10 DECEMBER 1859, Page 2


A Reform Committee' ' sitting in London held a conference on Wed- nesday at the Guildhall Coffee-house, Mr. William Hargreaves in the chair. Four Members of the House of Commons, Mr. Bright, Mr. Clay, Mr. Kershaw, Mr. Bristow, were present, and one peer, Lord Teynhiun. The chairman said the action of the conference is more difficult than it was last year, for it had to deal with a Whig-Radical-Conservative Government, on which it must look with suspicion. The Premier is not friendly to reform and the Old Whigs are lukewarm. Mr. Hargreaves seemed to regard reform, Rifle movement as a false scent, and he looked on it with apprehension because—it is strongly supported by the Tories. It is to be watched with jealously, lest it be used as a pretext for the false cry that nobody wants reform ! The secretary read a preliminary statement, giving a history of the operations of reformers during the past year. Mr. Jansen moved a reso- lution of welcome acknowledgment to Mr. Bright, and Mr. Bristow seconded it, expressing a hope that the ballot will be made a sine qua non. This resolution being carried, Mr. P. A. Taylor moved- " That, in the judgment of this conference, no measure will be regarded as a settlement which does not include a large extension of the suffrage both in counties and in boroughs ; an equitable redistribution of seats in pro- portion to the population and property of the constituencies ; an assimi- lation of electoral laws for England, Scotland, and Ireland ; the repeal of the Septennial Act ; and such protection to the voter, by means of the ballot, as may arrest that corruption and intimidation which have been so fearfully prevalent in the late election, and which threaten to undermine the political institutions of the country."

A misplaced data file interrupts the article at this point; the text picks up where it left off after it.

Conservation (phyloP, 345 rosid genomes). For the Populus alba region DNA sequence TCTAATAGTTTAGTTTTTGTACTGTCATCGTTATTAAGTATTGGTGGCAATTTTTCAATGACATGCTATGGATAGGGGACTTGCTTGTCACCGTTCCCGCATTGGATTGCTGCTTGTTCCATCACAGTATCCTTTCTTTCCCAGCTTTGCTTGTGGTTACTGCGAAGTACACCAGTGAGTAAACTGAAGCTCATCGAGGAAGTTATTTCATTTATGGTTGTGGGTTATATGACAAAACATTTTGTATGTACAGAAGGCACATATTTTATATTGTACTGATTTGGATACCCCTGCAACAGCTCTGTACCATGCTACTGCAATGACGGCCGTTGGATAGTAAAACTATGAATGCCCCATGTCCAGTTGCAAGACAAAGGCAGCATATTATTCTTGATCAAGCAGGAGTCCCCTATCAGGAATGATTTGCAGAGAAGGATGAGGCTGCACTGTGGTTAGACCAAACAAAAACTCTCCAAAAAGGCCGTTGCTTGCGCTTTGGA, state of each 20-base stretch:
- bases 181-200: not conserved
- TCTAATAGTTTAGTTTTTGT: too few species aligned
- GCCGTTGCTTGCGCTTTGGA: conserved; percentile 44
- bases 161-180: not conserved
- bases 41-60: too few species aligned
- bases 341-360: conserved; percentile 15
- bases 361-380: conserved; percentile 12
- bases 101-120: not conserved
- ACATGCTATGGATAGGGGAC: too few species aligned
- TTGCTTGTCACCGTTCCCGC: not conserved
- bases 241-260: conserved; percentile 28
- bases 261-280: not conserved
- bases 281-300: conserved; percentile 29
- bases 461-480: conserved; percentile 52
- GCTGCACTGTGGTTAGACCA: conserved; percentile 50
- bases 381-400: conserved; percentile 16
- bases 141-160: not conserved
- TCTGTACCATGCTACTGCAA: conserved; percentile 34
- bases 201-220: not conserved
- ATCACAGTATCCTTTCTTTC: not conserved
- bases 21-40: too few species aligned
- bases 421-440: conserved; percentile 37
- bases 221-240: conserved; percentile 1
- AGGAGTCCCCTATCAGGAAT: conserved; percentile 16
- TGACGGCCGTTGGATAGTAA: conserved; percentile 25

Seconded by Lord Teynham, it was spoken to by Serjeant Parry and Mr. Clay. Then came Mr. Bright. He thanked the meeting for the first resolution. The bill he had prepared at their request last year could not be brought in because Parliament was dissolved. Lord John Russell had since declared in favour of a 10/. county and 6/. borough franchise, and the wiping off of some thirty seats. Lord John Russell's proposal is an improvement on the bill of 1832, from which the working classes were deliberately "'eluded. It will leave out numbers who out to be included, but 1141 include many. " That tieing so, the object of representation would baso far accomplished, and' iVanuabe neither frank nor honest to say that the Government pro- position—tiasurning, as he had a right to do, that it would be that which • Lord John Russell indicated many months ago he should be prepared, if he were a member of the Cabinet, to introduce—was unworthy of the accep- tance of men like himself and others who bad been for so many years . labouring for the advance, if not for the final settlement of this great ques- tion of Parliamentary Reform." (Cheers.) Mr. Bright seemed to think that if the working classes were enfranchised there would be no strikes. So far ii13 he knew there are no strikes in the United States. akt present we are divided into two nations. The working classes take no interest in politics. "As an employer of labour he held that every man who had capital so invested had the greatest possible, as he believed, the most direct in- terest, in extending the elective franchise to the largest possible number of those who were employed by him. Let them once feel that they were not supported by those injudicious and unwholesome divisions which the law had created among them, and he had no doubt that in this strike in London, or any strike in Lancashire or elsewhere, the more the men could feel that in the law and the constitution they were upon an equality with their employers and all other classes, the leas would they be dis- posed to combine in narrow sections and trades to wage war, not against their enemies, but against the greatest friends they had in the world—the capitalists by whom labour was maintained. When Lord John Russell's proposition was made last summer there was a general feeling in the country that it was the sort of offer that would be likely to be received as being a long way from the absurdity of the Reform Bill of Lord Derby's Government, while it also left at a considerable dis- tance the advanced scheme which the Reform Association had laid before the country. And although many wished that it had gone farther yet, looking at the result of the late elections and at the discussions which had taken place in Parliament and out of Parliament, he believed he was justi- fied in saying that great numbers of all classes of reformers were willing to acquiesce in the fairness of Lord John Russell's proposed measure. He spoke of the fairness of it taken from that noble lord'e point of view, sur- rounded by his associations, and knowing the insuperable difficulties by which legislatiorr was beset at every step in such a question—knowing the state of the public mind—a state not of perfect satisfaction, but yet of what he might eall toleration or acquiescence, he thought they had a right to urge on the Government that there should be no departure in an adverse sense from the terms which Lord John Russell offered, upon which the elections took place, upon the faith of which the present Government came into office, and upon which alone bethought the Liberal party could be justified in giving to the Government all the support in their 'rower lathe event of such a measure being introduced. At all events such a measure would be an honest one. It might not be the best, but so far as the Government were concerned, it would be fairly carrying out that which they offered before they were a Govern- ment, and would at all events exonerate them from any charge of treachery or feebleness. Upon these grounds, therefore, he felt that he and those who acted with him would be bound in honour to give to the Government all the support in their power in promoting the enactment of such a law. If it were a measure introduced in good faith, as in that case it would be, he should feel that he was not doing his duty to the hundreds and thou- sands who would be included under Erlich a bill, but who were now ex- cluded, if he placed himself as a difficulty in the' wayof the Government in their endeavours to pass it. He wished the Government success with all his heart, and the great element of their success would be their adherence to what they had already offered, and a firm resolve to rely on the good sense of the country at large, believing that even those of their countiymen who might consider that there were some short-comings in the bill, but who being anxious for reform, would be prepared to extend to them a gene- rous and a hearty support. But it would be an unhappy thing and fatal to the Government if they receded from the 61. borough franchise." The resolution was carried ; several other persons spoke; and another resolution was adopted calling upon the reformers to pronounce promptly on the bill of the Government when it appears.